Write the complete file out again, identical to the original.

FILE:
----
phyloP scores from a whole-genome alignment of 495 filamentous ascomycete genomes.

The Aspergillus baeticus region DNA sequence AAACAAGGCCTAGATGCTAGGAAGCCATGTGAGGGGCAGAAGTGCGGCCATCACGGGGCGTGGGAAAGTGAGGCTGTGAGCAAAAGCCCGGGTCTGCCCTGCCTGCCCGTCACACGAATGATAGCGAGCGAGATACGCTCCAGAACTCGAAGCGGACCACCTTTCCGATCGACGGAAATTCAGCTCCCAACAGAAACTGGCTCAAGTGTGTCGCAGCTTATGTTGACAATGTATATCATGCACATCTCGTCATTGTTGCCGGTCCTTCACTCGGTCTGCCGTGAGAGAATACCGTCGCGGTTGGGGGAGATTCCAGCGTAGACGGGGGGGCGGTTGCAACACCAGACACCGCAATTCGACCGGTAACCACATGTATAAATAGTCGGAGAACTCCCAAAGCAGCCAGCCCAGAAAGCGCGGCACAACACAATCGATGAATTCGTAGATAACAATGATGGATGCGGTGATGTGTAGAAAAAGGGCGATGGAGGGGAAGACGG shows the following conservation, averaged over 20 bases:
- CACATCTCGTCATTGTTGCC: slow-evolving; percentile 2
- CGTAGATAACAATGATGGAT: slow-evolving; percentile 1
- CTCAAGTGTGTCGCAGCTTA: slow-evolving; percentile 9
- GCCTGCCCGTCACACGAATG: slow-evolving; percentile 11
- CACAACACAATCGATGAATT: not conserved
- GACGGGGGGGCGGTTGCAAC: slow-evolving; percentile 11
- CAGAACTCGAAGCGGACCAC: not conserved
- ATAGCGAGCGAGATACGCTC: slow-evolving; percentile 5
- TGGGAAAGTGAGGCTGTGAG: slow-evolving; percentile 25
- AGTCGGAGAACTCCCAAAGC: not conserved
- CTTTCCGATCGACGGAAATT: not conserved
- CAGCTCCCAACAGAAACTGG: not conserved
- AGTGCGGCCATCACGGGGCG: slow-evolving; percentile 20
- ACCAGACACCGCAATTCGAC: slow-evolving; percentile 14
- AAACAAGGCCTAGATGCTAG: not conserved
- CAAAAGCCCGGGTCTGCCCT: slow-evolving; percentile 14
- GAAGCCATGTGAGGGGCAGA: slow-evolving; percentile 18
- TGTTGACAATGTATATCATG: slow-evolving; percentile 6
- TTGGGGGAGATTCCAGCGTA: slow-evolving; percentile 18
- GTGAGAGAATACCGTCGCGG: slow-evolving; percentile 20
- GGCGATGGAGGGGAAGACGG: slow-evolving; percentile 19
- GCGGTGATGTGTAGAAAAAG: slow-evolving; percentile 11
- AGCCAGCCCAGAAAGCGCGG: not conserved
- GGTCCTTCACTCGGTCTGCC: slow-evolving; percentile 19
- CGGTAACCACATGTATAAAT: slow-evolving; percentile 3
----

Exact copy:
phyloP scores from a whole-genome alignment of 495 filamentous ascomycete genomes.

The Aspergillus baeticus region DNA sequence AAACAAGGCCTAGATGCTAGGAAGCCATGTGAGGGGCAGAAGTGCGGCCATCACGGGGCGTGGGAAAGTGAGGCTGTGAGCAAAAGCCCGGGTCTGCCCTGCCTGCCCGTCACACGAATGATAGCGAGCGAGATACGCTCCAGAACTCGAAGCGGACCACCTTTCCGATCGACGGAAATTCAGCTCCCAACAGAAACTGGCTCAAGTGTGTCGCAGCTTATGTTGACAATGTATATCATGCACATCTCGTCATTGTTGCCGGTCCTTCACTCGGTCTGCCGTGAGAGAATACCGTCGCGGTTGGGGGAGATTCCAGCGTAGACGGGGGGGCGGTTGCAACACCAGACACCGCAATTCGACCGGTAACCACATGTATAAATAGTCGGAGAACTCCCAAAGCAGCCAGCCCAGAAAGCGCGGCACAACACAATCGATGAATTCGTAGATAACAATGATGGATGCGGTGATGTGTAGAAAAAGGGCGATGGAGGGGAAGACGG shows the following conservation, averaged over 20 bases:
- CACATCTCGTCATTGTTGCC: slow-evolving; percentile 2
- CGTAGATAACAATGATGGAT: slow-evolving; percentile 1
- CTCAAGTGTGTCGCAGCTTA: slow-evolving; percentile 9
- GCCTGCCCGTCACACGAATG: slow-evolving; percentile 11
- CACAACACAATCGATGAATT: not conserved
- GACGGGGGGGCGGTTGCAAC: slow-evolving; percentile 11
- CAGAACTCGAAGCGGACCAC: not conserved
- ATAGCGAGCGAGATACGCTC: slow-evolving; percentile 5
- TGGGAAAGTGAGGCTGTGAG: slow-evolving; percentile 25
- AGTCGGAGAACTCCCAAAGC: not conserved
- CTTTCCGATCGACGGAAATT: not conserved
- CAGCTCCCAACAGAAACTGG: not conserved
- AGTGCGGCCATCACGGGGCG: slow-evolving; percentile 20
- ACCAGACACCGCAATTCGAC: slow-evolving; percentile 14
- AAACAAGGCCTAGATGCTAG: not conserved
- CAAAAGCCCGGGTCTGCCCT: slow-evolving; percentile 14
- GAAGCCATGTGAGGGGCAGA: slow-evolving; percentile 18
- TGTTGACAATGTATATCATG: slow-evolving; percentile 6
- TTGGGGGAGATTCCAGCGTA: slow-evolving; percentile 18
- GTGAGAGAATACCGTCGCGG: slow-evolving; percentile 20
- GGCGATGGAGGGGAAGACGG: slow-evolving; percentile 19
- GCGGTGATGTGTAGAAAAAG: slow-evolving; percentile 11
- AGCCAGCCCAGAAAGCGCGG: not conserved
- GGTCCTTCACTCGGTCTGCC: slow-evolving; percentile 19
- CGGTAACCACATGTATAAAT: slow-evolving; percentile 3